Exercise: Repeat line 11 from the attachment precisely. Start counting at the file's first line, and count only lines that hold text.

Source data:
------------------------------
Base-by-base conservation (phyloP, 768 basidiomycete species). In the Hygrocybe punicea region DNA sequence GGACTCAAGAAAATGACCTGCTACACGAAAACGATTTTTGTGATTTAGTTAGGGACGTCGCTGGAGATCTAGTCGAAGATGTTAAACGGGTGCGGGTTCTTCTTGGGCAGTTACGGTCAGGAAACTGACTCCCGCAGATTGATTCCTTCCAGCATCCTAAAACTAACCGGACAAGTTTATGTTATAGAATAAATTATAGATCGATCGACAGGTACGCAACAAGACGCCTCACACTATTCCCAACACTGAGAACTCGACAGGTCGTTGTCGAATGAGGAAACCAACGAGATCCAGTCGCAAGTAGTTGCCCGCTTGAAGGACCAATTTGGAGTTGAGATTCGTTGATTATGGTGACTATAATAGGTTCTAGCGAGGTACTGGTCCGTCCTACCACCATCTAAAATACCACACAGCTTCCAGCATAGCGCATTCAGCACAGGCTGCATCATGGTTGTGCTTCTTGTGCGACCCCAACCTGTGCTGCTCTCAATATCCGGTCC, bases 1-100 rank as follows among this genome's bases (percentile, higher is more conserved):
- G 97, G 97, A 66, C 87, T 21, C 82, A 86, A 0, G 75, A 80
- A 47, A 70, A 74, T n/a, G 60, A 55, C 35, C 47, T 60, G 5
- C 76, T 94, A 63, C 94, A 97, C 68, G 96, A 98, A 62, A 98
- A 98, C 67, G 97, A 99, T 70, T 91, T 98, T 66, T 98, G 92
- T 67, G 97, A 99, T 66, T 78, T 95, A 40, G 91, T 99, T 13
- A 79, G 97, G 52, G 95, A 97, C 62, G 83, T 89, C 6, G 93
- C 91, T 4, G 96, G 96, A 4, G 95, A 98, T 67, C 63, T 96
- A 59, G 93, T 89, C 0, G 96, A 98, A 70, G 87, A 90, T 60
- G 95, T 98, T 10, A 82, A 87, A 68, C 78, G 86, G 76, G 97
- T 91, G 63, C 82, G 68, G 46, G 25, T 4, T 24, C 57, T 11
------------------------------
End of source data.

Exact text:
- T 91, G 63, C 82, G 68, G 46, G 25, T 4, T 24, C 57, T 11